population?


Implication of the Schema Theorem


Short, low
-
order, higher than average fitness schemas
will receive exponentially increasing numbers of
samples over time

Theoretical Foundation


Lemmas to the Schema Theorem


Selection focuses the search


Crossover combines good schemas


Mutation is the insurance policy

Theoretical Foundation


Holland’s characterization


Adaptation in natural systems is framed by a tension
between exploration and exploitation


Any move toward the testing of previously unseen
schemas or of those with instances of low fitness takes
away from the wholesale incorporation of known high
fitness schemas


But without exploration, schemas of even higher fitness
can not be discovered

Theoretical Foundation


Goal of Holland’s first offering


The original GA was proposed as an “adaptive plan” for
accomplishing a proper balance between exploration and
exploitation

Theoretical Foundation


GA does in fact model this


Given certain assumptions, the balance is achieved


A key assumption is that the observed and actual
fitnesses of schemas are correlated


This assumption creates a stumbling block to which we
will return

Traveling Salesperson Problem

Initial Population for TSP

(5,3,4,6,2)

(2,4,6,3,5)

(4,3,6,5,2)

(2,3,4,6,5)

(4,3,6,2,5)

(3,4,5,2,6)

(3,5,4,6,2)

(4,5,3,6,2)

(5,4,2,3,6)

(4,6,3,2,5)

(3,4,2,6,5)

(3,6,5,1,4)

Select Parents

(5,3,4,6,2)

(2,4,6,3,5)

(4,3,6,5,2)

(2,3,4,6,5)

(4,3,6,2,5)

(3,4,5,2,6)

(3,5,4,6,2)

(4,5,3,6,2)

(5,4,2,3,6)

(4,6,3,2,5)

(3,4,2,6,5)

(3,6,5,1,4)

Try to pick the better ones.

Create Off
-
Spring


1 point

(5,3,4,6,2)

(2,4,6,3,5)

(4,3,6,5,2)

(2,3,4,6,5)

(4,3,6,2,5)

(3,4,5,2,6)

(3,5,4,6,2)

(4,5,3,6,2)

(5,4,2,3,6)

(4,6,3,2,5)

(3,4,2,6,5)

(3,6,5,1,4)

(
3
,
4
,
5
,
6
,
2
)

(
3
,
4
,
5
,
6
,
2
)

Create More Offspring

(5,3,4,6,2)

(2,4,6,3,5)

(4,3,6,5,2)

(2,3,4,6,5)

(4,3,6,2,5)

(3,4,5,2,6)

(3,5,4,6,2)

(4,5,3,6,2)

(5,4,2,3,6)

(4,6,3,2,5)

(3,4,2,6,5)

(3,6,5,1,4)

(
5
,
4
,
2
,
6
,
3
)

(
3
,
4
,
5
,
6
,
2
)

(
5
,
4
,
2
,
6
,
3
)

Mutate

(5,3,4,6,2)

(2,4,6,3,5)

(4,3,6,5,2)

(2,3,4,6,5)

(4,3,6,2,5)

(3,4,5,2,6)

(3,5,4,6,2)

(4,5,3,6,2)

(5,4,2,3,6)

(4,6,3,2,5)

(3,4,2,6,5)

(3,6,5,1,4)

Mutate

(5,3,4,6,2)

(2,4,6,3,5)

(4,3,6,5,2)

(2,3,4,6,5)

(
2
,3,6,
4
,5)

(3,4,5,2,6)

(3,5,4,6,2)

(4,5,3,6,2)

(5,4,2,3,6)

(4,6,3,2,5)

(3,4,2,6,5)

(3,6,5,1,4)

(
3
,
4
,
5
,
6
,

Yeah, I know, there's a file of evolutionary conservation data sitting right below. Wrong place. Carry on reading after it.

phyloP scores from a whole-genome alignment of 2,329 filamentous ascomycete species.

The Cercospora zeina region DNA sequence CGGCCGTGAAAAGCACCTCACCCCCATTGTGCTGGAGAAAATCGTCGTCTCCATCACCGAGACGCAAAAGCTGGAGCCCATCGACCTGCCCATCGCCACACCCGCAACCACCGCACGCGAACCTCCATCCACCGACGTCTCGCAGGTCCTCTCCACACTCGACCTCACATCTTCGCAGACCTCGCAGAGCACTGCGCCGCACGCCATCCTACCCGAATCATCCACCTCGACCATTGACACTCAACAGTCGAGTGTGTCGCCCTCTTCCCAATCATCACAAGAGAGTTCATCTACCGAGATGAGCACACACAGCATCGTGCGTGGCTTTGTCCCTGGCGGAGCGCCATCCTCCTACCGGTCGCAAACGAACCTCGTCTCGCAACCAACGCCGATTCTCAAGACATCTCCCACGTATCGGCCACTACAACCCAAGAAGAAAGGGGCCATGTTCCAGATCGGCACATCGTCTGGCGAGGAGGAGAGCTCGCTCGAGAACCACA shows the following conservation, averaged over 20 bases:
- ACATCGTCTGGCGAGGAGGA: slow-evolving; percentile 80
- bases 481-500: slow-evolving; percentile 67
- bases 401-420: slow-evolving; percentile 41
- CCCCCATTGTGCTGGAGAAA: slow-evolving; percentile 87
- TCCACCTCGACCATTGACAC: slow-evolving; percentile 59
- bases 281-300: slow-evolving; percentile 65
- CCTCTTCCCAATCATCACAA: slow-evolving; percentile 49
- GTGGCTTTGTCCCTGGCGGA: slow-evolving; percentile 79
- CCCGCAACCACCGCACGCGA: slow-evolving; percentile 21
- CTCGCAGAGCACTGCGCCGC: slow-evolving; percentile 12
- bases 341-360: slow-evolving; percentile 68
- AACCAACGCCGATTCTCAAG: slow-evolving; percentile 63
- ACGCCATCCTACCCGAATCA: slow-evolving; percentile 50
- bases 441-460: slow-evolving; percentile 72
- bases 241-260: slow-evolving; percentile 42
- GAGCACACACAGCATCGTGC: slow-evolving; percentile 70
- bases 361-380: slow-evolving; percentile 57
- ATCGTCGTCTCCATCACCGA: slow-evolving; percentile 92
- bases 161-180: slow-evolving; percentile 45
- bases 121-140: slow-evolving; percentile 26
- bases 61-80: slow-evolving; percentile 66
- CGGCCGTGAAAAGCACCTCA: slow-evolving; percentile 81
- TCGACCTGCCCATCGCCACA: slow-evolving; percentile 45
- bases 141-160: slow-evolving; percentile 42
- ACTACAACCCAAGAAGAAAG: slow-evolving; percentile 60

2
)

(
5
,
4
,
2
,
6
,
3
)

Eliminate

(5,3,4,6,2)

(2,4,6,3,5)

(4,3,6,5,2)

(2,3,4,6,5)

(
2
,3,6,
4
,5)

(3,4,5,2,6)

(3,5,4,6,2)

(4,5,3,6,2)

(5,4,2,3,6)

(4,6,3,2,5)

(3,4,2,6,5)

(3,6,5,1,4)

Tend to kill off the worst ones.

(
3
,
4
,
5
,
6
,
2
)

(
5
,
4
,
2
,
6
,
3
)

Integrate

(5,3,4,6,2)

(2,4,6,3,5)

(
2
,3,6,
4
,5)

(3,4,5,2,6)

(3,5,4,6,2)

(4,5,3,6,2)

(5,4,2,3,6)

(4,6,3,2,5)

(3,4,2,6,5)

(3,6,5,1,4)

(
3
,
4
,
5
,
6
,
2
)

(
5
,
4
,
2
,
6
,
3
)

Restart

(5,3,4,6,2)

(2,4,6,3,5)

(2,3,6,4,5)

(3,4,5,2,6)

(3,5,4,6,2)

(4,5,3,6,2)

(5,4,2,3,6)

(4,6,3,2,5)

(3,4,2,6,5)

(3,6,5,1,4)

(3,4,5,6,2)

(5,4,2,6,3)

Genetic Algorithms


Facts


Very robust but slow


Can make simulated annealing seem fast


In the limit, optimal

Other GA
-
TSP Possibilities


Ordinal Representation


Partially
-
Mapped Crossover


Edge Recombination Crossover



Problem


Operators are not sufficiently exploiting the proper
“building blocks” used to create new solutions.

Genetic Algorithms


Some ideas


Parallelism


Punctuated equilibria


Jump starting


Problem
-
specific information


Synthesize with simulated annealing


Perturbation operator

Heuristic H

Length(MST) < Length(T)

Let T be the optimal tour.

Heuristic H

Tour T’

Tour T’’

Perturbation of points

Perturbation of a Point

Mutation Operator

Points are perturbed in a normal distribution centered

around the original location and a

standard deviation which is a function of the original

interpoint distances.

Crossover Operator


Perturbed points tend to stay close to original locations, hence
distances remain reasonable.





Small shifts in point position can have an effect on the MST,
hence see many different solutions.

Characteristics of Operators

% Improvement Over EC

Average Improvement: 32.1%

% Improvement Over H

Average Improvement: 15.1%